Elana Redfield is a Staff Attorney with the Sylvia Rivera Law Project, and the Director of SRLP’s Survival and Self Determination Project. Elana received her Bachelor’s degree from New York University in 2003, and her J.D. from the City University School of Law in 2009 with a clinical focus on immigration law. A longtime advocate for grassroots organizing strategies and community leadership in legal work, Elana co-authored “The Role of Lawyers In Trans Liberation: Building a Transformative Movement For Social Change” with Pooja Gehi and Gabriel Arkles. In her role as staff attorney, Elana assists hundreds of community members each year in name change proceedings, government identification issues, health care challenges and immigration proceedings. Elana is also one of SRLP’s primary trainers, having trained over 500 service providers in transgender awareness, criminal justice, disability justice, and immigration issues. In her free time, Elana is an avid surfer and performs in a country & western band.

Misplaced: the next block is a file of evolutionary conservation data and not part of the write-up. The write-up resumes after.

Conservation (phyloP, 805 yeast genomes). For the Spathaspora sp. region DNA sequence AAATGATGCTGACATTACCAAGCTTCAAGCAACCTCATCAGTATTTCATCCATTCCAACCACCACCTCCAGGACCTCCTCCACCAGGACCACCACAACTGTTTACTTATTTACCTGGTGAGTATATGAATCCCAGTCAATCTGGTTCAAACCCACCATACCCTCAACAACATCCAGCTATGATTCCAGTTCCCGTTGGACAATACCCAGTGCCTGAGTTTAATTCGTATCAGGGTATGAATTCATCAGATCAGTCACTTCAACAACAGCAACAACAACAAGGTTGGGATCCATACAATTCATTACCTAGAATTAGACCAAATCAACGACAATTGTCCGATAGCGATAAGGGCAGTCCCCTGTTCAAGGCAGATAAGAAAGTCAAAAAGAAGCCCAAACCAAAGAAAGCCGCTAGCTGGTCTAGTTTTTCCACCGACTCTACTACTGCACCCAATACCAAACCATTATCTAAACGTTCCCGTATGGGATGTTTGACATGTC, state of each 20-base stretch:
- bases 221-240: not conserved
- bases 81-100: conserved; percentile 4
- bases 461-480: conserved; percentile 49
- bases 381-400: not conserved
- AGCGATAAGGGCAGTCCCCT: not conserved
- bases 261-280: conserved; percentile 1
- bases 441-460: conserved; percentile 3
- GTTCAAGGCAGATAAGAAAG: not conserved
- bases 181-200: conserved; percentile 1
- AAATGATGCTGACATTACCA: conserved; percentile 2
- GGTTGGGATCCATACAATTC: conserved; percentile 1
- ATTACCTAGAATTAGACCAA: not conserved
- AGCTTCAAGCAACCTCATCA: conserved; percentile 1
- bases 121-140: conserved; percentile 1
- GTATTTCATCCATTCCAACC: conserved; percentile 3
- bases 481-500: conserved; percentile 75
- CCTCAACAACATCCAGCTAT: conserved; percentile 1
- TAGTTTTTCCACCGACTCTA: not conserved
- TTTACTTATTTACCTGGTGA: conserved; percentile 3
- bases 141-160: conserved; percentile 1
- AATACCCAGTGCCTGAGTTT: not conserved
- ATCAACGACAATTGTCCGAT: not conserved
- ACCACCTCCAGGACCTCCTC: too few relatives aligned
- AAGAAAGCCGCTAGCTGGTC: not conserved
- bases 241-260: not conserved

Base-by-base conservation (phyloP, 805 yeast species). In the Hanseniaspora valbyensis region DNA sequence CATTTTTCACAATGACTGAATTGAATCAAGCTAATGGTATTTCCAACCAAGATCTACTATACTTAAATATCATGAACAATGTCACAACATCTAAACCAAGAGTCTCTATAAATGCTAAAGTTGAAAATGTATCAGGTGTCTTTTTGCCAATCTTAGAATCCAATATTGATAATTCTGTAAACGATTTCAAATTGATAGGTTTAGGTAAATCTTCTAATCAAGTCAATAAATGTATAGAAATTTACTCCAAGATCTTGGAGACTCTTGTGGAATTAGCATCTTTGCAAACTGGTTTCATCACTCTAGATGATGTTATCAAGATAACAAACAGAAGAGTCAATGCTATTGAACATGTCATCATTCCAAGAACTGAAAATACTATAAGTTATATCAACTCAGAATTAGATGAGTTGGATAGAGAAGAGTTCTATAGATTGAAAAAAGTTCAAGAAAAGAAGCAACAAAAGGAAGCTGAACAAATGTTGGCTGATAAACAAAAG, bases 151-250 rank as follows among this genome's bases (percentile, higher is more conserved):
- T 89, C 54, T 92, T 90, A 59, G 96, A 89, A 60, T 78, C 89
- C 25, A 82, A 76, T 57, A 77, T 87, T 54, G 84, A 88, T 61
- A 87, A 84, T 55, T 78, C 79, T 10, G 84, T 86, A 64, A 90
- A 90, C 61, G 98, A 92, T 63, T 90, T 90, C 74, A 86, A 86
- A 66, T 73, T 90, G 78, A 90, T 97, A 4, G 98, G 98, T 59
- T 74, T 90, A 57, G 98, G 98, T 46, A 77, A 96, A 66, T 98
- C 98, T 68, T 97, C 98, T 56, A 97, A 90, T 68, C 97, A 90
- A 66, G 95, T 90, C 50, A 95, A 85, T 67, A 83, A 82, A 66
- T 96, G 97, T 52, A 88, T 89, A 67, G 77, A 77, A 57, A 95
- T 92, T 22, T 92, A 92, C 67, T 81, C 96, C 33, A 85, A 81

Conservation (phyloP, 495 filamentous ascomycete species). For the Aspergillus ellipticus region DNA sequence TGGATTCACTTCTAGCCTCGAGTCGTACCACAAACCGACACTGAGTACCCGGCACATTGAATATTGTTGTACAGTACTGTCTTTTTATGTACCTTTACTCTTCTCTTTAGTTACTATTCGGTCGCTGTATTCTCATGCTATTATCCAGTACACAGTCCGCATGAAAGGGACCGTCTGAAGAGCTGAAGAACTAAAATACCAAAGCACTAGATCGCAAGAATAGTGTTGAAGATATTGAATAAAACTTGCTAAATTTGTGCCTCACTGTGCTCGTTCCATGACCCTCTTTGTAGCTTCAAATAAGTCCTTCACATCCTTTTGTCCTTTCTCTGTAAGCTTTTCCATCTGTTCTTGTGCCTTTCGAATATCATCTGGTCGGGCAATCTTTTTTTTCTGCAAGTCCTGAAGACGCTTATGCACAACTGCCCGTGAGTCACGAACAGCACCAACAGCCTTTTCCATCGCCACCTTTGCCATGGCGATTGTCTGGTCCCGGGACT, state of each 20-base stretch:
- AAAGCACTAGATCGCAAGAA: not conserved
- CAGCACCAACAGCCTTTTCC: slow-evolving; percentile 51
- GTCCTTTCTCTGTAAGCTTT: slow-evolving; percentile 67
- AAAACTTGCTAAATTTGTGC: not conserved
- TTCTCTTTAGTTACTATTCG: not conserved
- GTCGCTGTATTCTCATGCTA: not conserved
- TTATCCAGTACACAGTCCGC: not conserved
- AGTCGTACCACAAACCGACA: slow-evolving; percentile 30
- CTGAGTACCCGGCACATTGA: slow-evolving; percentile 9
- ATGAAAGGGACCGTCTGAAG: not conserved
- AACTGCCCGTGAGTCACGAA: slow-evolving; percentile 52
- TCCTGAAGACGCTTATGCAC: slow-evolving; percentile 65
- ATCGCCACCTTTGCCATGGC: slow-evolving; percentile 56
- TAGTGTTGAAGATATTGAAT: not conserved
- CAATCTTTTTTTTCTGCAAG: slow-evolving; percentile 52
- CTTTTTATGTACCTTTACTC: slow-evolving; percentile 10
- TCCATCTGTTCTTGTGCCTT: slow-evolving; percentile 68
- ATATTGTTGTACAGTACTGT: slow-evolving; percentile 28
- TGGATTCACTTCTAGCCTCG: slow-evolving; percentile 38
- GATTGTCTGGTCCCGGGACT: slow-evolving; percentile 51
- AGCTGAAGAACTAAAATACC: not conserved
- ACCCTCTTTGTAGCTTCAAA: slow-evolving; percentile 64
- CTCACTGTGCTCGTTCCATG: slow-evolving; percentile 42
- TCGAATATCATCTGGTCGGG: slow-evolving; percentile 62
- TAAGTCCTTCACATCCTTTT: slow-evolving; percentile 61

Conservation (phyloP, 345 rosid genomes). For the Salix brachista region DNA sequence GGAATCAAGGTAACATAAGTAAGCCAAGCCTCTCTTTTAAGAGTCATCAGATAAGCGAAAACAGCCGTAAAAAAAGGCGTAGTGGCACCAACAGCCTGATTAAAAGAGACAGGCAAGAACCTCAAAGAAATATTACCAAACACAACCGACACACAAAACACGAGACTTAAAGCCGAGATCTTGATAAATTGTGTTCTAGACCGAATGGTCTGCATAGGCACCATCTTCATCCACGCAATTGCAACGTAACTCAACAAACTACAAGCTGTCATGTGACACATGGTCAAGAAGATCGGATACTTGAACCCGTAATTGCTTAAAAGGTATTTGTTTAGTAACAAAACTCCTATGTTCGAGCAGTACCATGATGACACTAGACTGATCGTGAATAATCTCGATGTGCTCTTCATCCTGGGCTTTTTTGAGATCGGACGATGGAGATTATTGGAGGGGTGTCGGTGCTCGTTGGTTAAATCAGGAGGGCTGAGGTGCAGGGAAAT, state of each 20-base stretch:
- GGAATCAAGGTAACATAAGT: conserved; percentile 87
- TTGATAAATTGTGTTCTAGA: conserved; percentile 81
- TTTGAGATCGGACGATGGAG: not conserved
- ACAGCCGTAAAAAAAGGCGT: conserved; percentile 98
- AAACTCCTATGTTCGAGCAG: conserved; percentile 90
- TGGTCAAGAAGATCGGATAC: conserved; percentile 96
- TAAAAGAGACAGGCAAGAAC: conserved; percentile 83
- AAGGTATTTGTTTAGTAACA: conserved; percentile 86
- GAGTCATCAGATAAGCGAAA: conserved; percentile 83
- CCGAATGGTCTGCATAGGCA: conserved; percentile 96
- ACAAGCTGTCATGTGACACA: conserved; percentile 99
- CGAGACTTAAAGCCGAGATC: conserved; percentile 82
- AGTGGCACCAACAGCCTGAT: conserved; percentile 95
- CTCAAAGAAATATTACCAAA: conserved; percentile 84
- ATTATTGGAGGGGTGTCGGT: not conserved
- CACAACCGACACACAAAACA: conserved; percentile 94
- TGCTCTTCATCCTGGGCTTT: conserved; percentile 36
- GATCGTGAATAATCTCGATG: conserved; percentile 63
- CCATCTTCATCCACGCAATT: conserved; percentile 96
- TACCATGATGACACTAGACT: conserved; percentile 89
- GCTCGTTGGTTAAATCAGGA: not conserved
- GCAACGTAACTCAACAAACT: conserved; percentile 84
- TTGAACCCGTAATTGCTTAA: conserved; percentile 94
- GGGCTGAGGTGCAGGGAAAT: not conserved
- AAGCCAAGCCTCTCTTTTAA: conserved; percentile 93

Alisha Williams is a Staff Attorney with the Sylvia Rivera Law Project, and the Director of SRLP’s Prisoner Justice Project. Alisha is a former SRLP legal intern and long time Collective Member. She is thankful for both of those opportunities, as they made her the snarky radical queer she is today. After graduating from Cardozo Law School, Alisha moved to Philadelphia where she remained committed to performing prisoner justice work and community organizing before returning to NYC to join the SRLP staff.
Core Collective Members